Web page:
Solar Storms Could Imperil Future Moon Missions, Study Finds

Scientists have discovered patterns in solar events that could improve planning of activities affected by extreme space weather, such as space exploration, satellite operations and power grid maintenance on Earth.

The moon seen from the east. (Credit: NASA/GSFC/Arizona State University)

(CN) — Solar storms could imperil planned missions to return humans to the Moon amid a sharp increase in extreme space weather, according to new research revealed Thursday.

Studying 150 years of space weather data, scientists at the University of Reading in the U.K. discovered patterns in extreme solar events that could pose extreme risks to astronauts and potentially disrupt power grids on Earth through global geomagnetic disturbances. The study was published in the journal Solar Physics.

Severe space weather is more likely to occur early in even-numbered solar cycles and late in odd-numbered cycles. The solar cycle is the cycle that the Sun’s magnetic field goes through every 11 years as its north and south poles switch places. Changes in the magnetic field cause giant eruptions such as solar flares on the Sun’s surface, sending bursts of energy and plasma into space.

Sun cycle 25 began in December 2019, signaling increased solar storms in the coming years that could endanger the NASA-led Artemis mission, which plans to return humans to the moon in 2024. However, Artemis could be delayed until the late 2020s.

NASA is no stranger to severe space weather. A major solar eruption in August 1972 between NASA’s Apollo 16 and 17 missions was strong enough cause major technical or health problems had it occurred while the astronauts were in space.

Scientists hope their new research minimizes such risk.

“Until now, the most extreme space-weather events were thought to be random in their timing and thus little could be done to plan around them,” said Professor Mathew Owens, a space physicist at the University of Reading, in a statement. “However, this research suggests they are more predictable, generally following the same ‘seasons’ of activity as smaller space-weather events.”

This split image shows the difference between an active Sun during solar maximum (on the left, captured in April 2014) and a quiet Sun during solar minimum (on the right, captured in December 2019). December 2019 marks the beginning of Solar Cycle 25, and the Sun’s activity will once again ramp up until solar maximum, predicted for 2025. (NASA photo)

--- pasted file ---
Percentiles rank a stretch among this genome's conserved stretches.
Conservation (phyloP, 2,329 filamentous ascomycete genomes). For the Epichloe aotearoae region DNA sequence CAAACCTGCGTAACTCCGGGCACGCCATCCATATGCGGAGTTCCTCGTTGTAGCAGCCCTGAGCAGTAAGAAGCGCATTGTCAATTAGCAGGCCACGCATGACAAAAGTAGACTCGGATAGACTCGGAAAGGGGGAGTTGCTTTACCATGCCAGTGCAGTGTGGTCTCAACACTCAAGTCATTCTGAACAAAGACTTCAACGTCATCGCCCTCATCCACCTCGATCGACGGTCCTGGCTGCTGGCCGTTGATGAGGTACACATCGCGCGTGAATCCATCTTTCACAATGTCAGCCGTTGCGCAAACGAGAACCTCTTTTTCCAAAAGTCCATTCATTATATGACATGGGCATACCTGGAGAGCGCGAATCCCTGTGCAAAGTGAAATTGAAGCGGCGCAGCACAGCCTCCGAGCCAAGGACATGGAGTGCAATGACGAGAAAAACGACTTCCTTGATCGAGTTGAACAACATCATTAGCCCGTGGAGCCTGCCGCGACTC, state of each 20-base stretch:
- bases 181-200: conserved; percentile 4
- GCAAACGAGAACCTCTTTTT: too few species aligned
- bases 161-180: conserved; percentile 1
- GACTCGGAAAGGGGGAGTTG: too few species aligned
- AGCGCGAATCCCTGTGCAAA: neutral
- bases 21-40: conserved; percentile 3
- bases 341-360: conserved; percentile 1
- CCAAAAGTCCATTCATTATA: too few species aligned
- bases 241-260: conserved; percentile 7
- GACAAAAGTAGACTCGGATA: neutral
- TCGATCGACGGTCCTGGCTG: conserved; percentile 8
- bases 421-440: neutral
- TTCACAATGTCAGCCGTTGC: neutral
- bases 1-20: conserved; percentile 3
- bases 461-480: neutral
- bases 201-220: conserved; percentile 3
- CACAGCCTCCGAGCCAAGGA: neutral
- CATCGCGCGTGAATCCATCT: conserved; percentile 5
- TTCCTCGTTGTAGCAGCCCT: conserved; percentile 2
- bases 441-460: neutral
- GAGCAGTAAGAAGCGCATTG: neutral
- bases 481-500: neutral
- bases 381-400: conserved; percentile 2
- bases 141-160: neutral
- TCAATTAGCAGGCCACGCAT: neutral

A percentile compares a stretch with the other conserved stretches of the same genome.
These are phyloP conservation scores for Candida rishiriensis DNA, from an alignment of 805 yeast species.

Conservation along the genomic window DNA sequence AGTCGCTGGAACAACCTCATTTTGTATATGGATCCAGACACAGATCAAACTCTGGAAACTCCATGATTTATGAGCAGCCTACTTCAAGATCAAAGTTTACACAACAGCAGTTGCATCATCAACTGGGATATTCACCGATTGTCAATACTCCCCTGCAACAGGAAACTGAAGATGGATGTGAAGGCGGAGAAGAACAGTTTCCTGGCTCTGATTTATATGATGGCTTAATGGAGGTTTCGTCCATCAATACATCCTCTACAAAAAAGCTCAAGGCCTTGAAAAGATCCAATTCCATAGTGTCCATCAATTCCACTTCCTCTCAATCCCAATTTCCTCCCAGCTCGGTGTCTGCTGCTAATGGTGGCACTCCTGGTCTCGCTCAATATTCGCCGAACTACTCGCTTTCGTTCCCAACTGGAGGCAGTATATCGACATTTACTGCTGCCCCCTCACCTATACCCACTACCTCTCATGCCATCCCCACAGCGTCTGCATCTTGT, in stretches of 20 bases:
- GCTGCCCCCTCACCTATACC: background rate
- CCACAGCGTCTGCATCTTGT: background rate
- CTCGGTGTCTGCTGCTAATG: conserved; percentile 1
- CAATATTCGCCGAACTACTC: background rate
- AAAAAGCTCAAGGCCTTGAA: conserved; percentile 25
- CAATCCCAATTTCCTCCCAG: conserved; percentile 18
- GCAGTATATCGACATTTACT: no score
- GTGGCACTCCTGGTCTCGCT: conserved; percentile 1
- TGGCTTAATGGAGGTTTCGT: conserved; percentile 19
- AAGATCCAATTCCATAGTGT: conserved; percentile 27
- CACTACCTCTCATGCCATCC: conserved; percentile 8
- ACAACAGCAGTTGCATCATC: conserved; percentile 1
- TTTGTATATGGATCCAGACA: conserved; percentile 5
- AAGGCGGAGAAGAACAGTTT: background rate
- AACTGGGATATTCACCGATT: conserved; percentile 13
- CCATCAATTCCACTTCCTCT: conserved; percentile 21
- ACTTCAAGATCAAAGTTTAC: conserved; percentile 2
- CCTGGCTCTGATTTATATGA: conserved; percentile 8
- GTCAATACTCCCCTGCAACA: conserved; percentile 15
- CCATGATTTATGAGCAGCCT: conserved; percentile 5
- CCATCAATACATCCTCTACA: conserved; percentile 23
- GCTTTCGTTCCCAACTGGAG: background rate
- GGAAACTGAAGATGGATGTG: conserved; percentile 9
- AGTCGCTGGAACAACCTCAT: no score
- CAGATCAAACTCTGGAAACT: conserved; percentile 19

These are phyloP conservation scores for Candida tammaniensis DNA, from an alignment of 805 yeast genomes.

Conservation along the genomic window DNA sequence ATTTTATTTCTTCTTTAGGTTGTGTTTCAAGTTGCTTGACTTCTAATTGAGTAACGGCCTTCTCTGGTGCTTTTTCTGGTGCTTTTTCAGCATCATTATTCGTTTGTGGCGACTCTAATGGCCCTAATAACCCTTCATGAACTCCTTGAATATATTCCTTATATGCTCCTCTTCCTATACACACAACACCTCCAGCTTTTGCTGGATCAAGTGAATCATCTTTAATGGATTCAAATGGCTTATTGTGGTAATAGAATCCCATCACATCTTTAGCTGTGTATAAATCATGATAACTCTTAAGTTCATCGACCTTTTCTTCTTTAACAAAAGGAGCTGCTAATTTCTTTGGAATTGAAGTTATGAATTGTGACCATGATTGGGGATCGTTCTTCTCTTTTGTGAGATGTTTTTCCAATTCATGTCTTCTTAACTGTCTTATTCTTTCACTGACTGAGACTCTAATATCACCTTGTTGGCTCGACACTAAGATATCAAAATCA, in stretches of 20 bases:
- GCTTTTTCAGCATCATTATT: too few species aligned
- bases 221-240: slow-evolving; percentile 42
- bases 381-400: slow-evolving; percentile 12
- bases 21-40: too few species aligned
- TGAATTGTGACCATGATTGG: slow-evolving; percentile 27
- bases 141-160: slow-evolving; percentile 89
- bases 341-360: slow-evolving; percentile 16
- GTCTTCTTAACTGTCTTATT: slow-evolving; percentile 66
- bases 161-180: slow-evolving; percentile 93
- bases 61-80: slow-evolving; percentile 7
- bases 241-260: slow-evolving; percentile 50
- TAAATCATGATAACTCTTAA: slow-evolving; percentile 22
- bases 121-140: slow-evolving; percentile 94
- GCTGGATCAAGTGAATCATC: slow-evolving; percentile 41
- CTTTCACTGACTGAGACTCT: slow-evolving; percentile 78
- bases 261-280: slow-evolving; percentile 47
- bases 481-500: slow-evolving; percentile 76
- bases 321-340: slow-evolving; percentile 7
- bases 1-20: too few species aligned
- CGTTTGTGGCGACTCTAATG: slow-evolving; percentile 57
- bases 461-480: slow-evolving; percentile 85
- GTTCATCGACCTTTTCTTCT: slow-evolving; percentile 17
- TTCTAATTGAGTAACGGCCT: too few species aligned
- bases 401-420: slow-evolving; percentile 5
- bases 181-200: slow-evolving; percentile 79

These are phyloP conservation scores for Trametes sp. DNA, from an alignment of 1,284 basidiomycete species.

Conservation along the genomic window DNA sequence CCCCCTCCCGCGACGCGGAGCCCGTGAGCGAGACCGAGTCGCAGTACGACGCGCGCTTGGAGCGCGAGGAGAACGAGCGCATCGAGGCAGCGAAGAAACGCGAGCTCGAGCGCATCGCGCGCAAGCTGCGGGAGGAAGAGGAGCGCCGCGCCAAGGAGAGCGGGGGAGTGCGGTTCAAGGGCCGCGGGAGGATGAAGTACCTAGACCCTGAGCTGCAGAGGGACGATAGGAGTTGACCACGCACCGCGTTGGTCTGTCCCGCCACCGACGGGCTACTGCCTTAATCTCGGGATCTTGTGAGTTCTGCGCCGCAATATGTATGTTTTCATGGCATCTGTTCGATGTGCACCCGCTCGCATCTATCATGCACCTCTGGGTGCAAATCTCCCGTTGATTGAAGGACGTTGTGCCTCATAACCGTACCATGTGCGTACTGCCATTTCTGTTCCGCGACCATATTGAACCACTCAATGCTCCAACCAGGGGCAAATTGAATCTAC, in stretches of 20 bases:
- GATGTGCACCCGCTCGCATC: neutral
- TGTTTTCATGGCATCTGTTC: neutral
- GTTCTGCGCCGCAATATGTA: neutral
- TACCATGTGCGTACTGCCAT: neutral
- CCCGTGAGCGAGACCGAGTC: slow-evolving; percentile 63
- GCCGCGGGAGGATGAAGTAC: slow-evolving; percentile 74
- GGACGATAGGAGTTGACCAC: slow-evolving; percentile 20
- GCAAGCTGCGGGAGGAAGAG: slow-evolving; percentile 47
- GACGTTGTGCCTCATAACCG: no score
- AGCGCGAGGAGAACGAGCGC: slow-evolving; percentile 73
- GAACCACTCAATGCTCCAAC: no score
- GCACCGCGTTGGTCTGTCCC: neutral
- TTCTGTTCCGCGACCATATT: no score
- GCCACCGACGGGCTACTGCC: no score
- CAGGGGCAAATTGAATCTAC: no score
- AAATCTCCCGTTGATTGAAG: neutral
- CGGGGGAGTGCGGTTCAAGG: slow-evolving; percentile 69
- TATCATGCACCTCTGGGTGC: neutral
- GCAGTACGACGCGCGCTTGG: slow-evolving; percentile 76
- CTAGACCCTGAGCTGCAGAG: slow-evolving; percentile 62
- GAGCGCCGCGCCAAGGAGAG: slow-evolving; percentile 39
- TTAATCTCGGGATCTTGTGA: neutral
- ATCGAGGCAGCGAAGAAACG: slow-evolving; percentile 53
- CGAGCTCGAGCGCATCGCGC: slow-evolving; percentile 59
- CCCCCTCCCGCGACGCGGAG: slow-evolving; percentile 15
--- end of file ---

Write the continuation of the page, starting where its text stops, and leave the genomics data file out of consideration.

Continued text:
The research also revealed important differences during the most active season, enabling scientists to make better space weather forecasts for the current solar cycle that will happen for the next decade.

“(Our study) suggests any significant space missions in the years ahead — including returning astronauts to the Moon and later, onto Mars — will be less likely to encounter extreme space-weather events over the first half of the solar cycle than the second,” Owens added.

While previous solar research relied on observation, the new study applied statistical modelling to storm timing for the first time. Scientists examined data recorded by ground-based instruments located in the UK and Australia that measure magnetic fields in the Earth’s atmosphere. This new approach revealed that extreme space weather follows patterns similar to moderate space weather.

What causes this? Scientists think severe solar storms occur because the orientation of the Sun’s large-scale magnetic field flips at solar maximum, positioning it opposite to Earth’s magnetic field early in even cycles and late in odd cycles.

In addition to making space travel less dangerous, scientists think this new finding could improve planning of activities affected by extreme space weather, such as power grid maintenance on Earth and satellite operations.

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